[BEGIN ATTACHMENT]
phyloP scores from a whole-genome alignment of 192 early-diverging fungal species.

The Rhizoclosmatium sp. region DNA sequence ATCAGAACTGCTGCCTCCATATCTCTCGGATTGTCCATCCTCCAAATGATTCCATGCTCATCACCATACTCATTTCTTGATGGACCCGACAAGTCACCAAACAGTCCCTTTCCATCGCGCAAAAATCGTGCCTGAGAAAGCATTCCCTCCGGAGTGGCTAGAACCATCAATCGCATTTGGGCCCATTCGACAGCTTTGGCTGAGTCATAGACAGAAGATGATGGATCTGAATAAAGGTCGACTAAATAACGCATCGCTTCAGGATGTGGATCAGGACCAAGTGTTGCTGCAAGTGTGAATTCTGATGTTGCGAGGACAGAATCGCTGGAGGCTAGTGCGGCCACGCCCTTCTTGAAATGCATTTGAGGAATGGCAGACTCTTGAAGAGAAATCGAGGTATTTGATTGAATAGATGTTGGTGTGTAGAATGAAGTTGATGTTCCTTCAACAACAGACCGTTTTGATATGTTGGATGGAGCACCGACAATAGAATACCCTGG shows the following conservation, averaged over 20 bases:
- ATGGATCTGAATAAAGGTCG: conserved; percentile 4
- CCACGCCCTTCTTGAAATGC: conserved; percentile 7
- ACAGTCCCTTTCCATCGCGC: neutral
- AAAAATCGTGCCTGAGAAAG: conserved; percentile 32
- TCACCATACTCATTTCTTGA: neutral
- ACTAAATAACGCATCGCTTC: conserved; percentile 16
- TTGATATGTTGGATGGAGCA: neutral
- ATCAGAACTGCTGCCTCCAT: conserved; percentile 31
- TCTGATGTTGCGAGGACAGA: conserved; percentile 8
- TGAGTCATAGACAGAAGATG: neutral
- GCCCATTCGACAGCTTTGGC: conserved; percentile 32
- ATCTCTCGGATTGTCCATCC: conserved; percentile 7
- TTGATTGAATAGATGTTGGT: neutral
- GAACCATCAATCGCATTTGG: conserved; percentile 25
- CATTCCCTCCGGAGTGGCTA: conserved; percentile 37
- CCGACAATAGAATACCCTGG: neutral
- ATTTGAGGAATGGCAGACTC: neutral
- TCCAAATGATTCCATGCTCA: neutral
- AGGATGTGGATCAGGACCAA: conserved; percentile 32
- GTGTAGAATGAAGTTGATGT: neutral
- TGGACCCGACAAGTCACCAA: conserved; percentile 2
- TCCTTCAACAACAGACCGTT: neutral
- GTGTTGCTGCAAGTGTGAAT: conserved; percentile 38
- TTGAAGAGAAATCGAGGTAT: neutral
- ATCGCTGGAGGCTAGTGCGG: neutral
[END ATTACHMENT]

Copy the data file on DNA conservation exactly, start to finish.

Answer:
phyloP scores from a whole-genome alignment of 192 early-diverging fungal species.

The Rhizoclosmatium sp. region DNA sequence ATCAGAACTGCTGCCTCCATATCTCTCGGATTGTCCATCCTCCAAATGATTCCATGCTCATCACCATACTCATTTCTTGATGGACCCGACAAGTCACCAAACAGTCCCTTTCCATCGCGCAAAAATCGTGCCTGAGAAAGCATTCCCTCCGGAGTGGCTAGAACCATCAATCGCATTTGGGCCCATTCGACAGCTTTGGCTGAGTCATAGACAGAAGATGATGGATCTGAATAAAGGTCGACTAAATAACGCATCGCTTCAGGATGTGGATCAGGACCAAGTGTTGCTGCAAGTGTGAATTCTGATGTTGCGAGGACAGAATCGCTGGAGGCTAGTGCGGCCACGCCCTTCTTGAAATGCATTTGAGGAATGGCAGACTCTTGAAGAGAAATCGAGGTATTTGATTGAATAGATGTTGGTGTGTAGAATGAAGTTGATGTTCCTTCAACAACAGACCGTTTTGATATGTTGGATGGAGCACCGACAATAGAATACCCTGG shows the following conservation, averaged over 20 bases:
- ATGGATCTGAATAAAGGTCG: conserved; percentile 4
- CCACGCCCTTCTTGAAATGC: conserved; percentile 7
- ACAGTCCCTTTCCATCGCGC: neutral
- AAAAATCGTGCCTGAGAAAG: conserved; percentile 32
- TCACCATACTCATTTCTTGA: neutral
- ACTAAATAACGCATCGCTTC: conserved; percentile 16
- TTGATATGTTGGATGGAGCA: neutral
- ATCAGAACTGCTGCCTCCAT: conserved; percentile 31
- TCTGATGTTGCGAGGACAGA: conserved; percentile 8
- TGAGTCATAGACAGAAGATG: neutral
- GCCCATTCGACAGCTTTGGC: conserved; percentile 32
- ATCTCTCGGATTGTCCATCC: conserved; percentile 7
- TTGATTGAATAGATGTTGGT: neutral
- GAACCATCAATCGCATTTGG: conserved; percentile 25
- CATTCCCTCCGGAGTGGCTA: conserved; percentile 37
- CCGACAATAGAATACCCTGG: neutral
- ATTTGAGGAATGGCAGACTC: neutral
- TCCAAATGATTCCATGCTCA: neutral
- AGGATGTGGATCAGGACCAA: conserved; percentile 32
- GTGTAGAATGAAGTTGATGT: neutral
- TGGACCCGACAAGTCACCAA: conserved; percentile 2
- TCCTTCAACAACAGACCGTT: neutral
- GTGTTGCTGCAAGTGTGAAT: conserved; percentile 38
- TTGAAGAGAAATCGAGGTAT: neutral
- ATCGCTGGAGGCTAGTGCGG: neutral